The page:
To Sell or Hold, that is the Question…
By: Scott Newhouse
For as long as I can remember, I have possessed a very entrepreneurial spirit. One could say that being an entrepreneur is in my DNA. Both my parents founded and ran their own businesses. My father Peter Newhouse founded a public accounting practice in 1978, and my mother June Newhouse started a corporate sales and incentive travel agency in 1976. They both ran their companies successfully for over 30 years. They built dynamic and very loyal teams around them and had very loyal customers. Both firms established strong long-lasting reputations. I am extremely fortunate and grateful to have had and continue to have the chance to observe and learn from them over the years. It truly was the best education I received.
Lifelong Guidance & Lessons Engrained by My Parents
My parents proudly ran their businesses with strong conviction and values. They demonstrated consistent integrity, hard work, honesty, treated others with respect, had gratitude for all staff and customers, and sincerely cared for those around them. They engrained in me to be humble, live modestly, spend time with family, use good judgement, and always stick to your core values. I can confidently say much of who I am and what makes me successful today, came from their early guidance and leadership.
The Instinct to Sell or The Patience to Hold
If you ask my parents if there was one lesson they tried to teach me, that likely never took hold, was practicing patience. I often joke that I am blessed with many great qualities, but patience is not one of them. Notwithstanding the lack of my patience in my early years, I was still able to enjoy an extraordinary amount of success.
From the age of 18 to 39, I was involved in founding or co-founding 5 different firms in 5 different industries ranging from student rentals, to cleaning and property management companies, to in-direct subprime automotive lending. All had the same theme: build it quickly, create value, and then sell to lock in the gain. Most of these ventures lasted 5-7 years. All of these firms had their success, but obviously once they were sold, it was a one-time gain.
I was 39 years old when I joined Massey Capital in 2017. It was not until I joined Massey Capital that I realized that my lack of patience was becoming a barrier to creating perpetual value. I began to realize that I was so focused on “locking in the gain”, that I lost sight of the upside of a continual stream of cash flow that can come from a long-focused investment strategy. It was like a “light bulb” went off! This was a very valuable lesson that I credit to Roman Kocur, Massey Capital’s Managing Partner, for sharing with me. Looking back, it was in 2017, that this new “patient, long term hold” mindset became one of the most important pillars for the next stage in my career.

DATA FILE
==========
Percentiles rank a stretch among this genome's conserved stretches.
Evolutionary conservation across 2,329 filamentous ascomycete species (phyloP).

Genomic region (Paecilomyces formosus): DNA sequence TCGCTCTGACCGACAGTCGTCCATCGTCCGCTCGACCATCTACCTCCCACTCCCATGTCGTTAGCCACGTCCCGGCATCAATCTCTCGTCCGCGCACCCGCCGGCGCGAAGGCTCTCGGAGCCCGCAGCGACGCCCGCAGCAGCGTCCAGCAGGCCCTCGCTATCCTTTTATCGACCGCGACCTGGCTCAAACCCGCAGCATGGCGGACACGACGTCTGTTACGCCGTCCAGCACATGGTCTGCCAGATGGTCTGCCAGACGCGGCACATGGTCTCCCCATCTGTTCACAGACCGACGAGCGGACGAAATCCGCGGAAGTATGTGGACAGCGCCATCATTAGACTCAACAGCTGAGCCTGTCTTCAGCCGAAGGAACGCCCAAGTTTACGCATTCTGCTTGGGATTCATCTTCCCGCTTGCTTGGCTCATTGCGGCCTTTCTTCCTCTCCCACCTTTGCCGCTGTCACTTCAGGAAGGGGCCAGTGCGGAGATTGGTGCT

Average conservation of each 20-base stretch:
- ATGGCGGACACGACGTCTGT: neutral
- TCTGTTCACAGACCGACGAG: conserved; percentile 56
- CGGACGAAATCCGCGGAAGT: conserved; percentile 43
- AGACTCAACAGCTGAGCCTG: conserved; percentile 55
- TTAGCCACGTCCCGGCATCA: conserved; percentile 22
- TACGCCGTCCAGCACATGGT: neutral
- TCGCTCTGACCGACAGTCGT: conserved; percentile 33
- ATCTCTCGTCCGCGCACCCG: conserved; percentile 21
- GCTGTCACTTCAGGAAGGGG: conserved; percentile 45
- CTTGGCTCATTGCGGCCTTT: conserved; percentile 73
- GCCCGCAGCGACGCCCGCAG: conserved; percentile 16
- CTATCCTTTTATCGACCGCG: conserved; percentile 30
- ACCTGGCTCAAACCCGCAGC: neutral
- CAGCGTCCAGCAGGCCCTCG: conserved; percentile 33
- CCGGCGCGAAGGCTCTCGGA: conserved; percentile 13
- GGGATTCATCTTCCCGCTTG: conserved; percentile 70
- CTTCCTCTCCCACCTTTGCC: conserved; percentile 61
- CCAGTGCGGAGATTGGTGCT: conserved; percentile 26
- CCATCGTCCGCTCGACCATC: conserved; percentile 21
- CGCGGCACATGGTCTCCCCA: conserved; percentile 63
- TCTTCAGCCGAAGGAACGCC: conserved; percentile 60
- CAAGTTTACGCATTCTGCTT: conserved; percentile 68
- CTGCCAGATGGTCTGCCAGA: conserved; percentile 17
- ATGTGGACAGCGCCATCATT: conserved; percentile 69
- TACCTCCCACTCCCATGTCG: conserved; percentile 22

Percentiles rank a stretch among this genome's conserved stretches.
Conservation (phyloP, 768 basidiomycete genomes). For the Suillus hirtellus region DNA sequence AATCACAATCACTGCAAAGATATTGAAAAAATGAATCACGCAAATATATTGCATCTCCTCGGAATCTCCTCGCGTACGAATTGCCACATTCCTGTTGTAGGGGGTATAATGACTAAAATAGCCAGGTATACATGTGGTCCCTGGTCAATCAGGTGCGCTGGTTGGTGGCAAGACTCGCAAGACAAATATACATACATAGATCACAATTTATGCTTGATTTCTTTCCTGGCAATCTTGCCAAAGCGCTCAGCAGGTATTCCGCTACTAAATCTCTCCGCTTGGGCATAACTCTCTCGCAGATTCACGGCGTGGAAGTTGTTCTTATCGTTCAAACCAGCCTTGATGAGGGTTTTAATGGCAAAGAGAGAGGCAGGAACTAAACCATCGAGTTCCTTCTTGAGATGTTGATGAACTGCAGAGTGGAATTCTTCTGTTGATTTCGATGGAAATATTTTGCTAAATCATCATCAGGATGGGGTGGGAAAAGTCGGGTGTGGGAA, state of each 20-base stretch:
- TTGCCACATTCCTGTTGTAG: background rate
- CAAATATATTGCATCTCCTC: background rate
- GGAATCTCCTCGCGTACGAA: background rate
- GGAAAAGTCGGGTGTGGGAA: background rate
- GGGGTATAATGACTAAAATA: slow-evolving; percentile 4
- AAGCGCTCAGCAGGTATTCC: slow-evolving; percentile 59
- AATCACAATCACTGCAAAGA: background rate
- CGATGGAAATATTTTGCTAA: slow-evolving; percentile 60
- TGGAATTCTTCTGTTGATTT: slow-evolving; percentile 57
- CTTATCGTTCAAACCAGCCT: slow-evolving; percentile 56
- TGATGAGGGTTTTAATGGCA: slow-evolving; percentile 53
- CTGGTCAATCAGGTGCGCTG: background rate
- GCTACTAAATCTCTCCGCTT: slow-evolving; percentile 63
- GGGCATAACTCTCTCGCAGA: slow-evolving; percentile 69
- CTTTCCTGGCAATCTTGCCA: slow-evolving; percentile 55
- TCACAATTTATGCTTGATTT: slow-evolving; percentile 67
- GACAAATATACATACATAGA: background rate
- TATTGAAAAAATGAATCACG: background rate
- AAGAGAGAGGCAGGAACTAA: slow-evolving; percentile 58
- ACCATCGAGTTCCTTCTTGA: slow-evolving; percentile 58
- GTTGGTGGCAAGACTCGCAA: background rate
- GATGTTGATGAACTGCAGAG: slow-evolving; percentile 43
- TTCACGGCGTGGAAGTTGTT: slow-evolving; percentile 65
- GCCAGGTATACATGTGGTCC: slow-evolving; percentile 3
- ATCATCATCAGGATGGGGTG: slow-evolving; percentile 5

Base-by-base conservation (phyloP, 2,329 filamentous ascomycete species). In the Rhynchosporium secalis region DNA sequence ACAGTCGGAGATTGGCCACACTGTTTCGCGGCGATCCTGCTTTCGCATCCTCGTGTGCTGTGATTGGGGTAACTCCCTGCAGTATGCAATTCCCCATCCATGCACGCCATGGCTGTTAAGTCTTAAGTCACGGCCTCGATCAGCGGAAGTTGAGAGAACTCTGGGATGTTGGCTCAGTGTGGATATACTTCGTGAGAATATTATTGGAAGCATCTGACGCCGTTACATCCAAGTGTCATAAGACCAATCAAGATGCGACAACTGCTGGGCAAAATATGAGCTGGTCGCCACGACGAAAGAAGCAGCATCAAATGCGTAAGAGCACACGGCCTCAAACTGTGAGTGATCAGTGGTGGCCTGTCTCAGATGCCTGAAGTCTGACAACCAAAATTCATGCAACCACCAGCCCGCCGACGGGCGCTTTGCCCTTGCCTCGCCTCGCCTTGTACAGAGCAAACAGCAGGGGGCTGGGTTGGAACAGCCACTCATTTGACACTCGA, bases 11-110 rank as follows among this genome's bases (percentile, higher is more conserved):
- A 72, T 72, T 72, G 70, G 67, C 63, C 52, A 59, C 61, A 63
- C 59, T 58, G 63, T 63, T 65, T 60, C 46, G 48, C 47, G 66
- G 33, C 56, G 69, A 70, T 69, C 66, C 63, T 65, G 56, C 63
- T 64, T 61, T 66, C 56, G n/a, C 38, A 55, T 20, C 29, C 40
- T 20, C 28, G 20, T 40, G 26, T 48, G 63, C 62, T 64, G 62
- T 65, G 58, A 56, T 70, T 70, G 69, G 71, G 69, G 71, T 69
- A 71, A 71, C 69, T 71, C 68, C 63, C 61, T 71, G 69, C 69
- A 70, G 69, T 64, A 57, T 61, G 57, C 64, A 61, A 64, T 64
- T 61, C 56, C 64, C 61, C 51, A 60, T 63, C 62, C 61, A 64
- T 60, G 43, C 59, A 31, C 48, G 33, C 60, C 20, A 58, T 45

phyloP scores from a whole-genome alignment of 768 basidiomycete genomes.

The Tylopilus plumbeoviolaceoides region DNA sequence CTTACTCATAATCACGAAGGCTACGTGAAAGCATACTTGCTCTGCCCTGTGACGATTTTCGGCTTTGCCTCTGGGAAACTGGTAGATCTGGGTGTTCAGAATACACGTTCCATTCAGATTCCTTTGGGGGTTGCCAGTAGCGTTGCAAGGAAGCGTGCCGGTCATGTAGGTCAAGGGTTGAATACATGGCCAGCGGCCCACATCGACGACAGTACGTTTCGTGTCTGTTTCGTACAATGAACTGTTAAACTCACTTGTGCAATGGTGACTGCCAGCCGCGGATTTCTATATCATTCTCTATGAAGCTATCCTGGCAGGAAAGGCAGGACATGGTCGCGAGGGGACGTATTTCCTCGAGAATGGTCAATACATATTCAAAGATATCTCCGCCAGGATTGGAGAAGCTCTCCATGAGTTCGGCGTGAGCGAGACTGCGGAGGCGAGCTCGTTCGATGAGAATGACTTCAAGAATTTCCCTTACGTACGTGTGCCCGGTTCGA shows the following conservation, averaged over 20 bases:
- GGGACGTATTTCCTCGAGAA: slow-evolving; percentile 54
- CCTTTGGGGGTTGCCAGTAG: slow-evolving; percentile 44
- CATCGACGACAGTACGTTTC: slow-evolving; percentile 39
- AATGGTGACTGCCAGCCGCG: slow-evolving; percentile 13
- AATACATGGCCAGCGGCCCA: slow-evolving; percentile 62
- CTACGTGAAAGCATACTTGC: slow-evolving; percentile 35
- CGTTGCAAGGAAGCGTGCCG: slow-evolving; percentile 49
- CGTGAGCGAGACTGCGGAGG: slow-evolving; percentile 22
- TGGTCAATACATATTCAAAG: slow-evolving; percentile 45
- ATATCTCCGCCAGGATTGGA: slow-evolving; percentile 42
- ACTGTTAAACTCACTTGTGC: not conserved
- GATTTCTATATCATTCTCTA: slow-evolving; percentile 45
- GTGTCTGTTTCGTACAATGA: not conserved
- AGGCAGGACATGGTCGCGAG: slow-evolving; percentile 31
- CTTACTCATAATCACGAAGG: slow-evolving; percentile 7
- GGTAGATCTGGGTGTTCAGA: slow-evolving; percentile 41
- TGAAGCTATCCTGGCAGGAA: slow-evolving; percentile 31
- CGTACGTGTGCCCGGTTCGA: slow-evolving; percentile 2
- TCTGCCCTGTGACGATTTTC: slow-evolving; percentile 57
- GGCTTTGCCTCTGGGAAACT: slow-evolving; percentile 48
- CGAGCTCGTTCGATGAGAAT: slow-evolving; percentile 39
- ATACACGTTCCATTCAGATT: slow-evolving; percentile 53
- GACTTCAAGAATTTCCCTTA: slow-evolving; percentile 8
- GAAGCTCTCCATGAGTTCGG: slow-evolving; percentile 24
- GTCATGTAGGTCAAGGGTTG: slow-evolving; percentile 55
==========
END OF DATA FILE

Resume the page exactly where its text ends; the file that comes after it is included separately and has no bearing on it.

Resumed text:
Founded in 2017, Massey Capital is focused on a long-term investment strategy. When asked how to best describe Massey Capital, I often say it is a blend between a Family Office, a Private Equity Firm and an Operating Company.
- Family Office, because we are long-term holders of our businesses and utilize our own money. We also do not experience the pressure of having to return capital in 5-7 years,
- Private Equity Firm, because we use a leveraged buyout model and drive return through 4 key value creation pillars,
- Operating Company, because we are extremely hands on day-to-day in our businesses. This is the key differentiator of Massey compared to our peers.
While I have no regrets to part one of my career and I am very grateful for the successes that I have had and the special team members I shared it with, I do see Massey Capital’s long-term hold strategy as an outstanding business model. I fully embrace this patient, long-term hold strategy and am excited about the journey ahead.
Coming Full Circle to Appreciate the Value of Patience
I often reflect on my parent’s work journey and find myself comparing my current journey to theirs and look to see what I am doing the same and what I am doing differently as compared to them. One of the most obvious values that I missed, other than patience, was that they created a wonderful and successful life in playing the long game. They did not rush success, but rather fostered it over decades. Each proudly built and ran a business for 30 years. It took me 25 years to finally see this big piece of the puzzle.
Today, my answer to the question “To Sell or to Hold” is fully aligned with the way my parents June & Peter Newhouse ran their businesses for +30 years.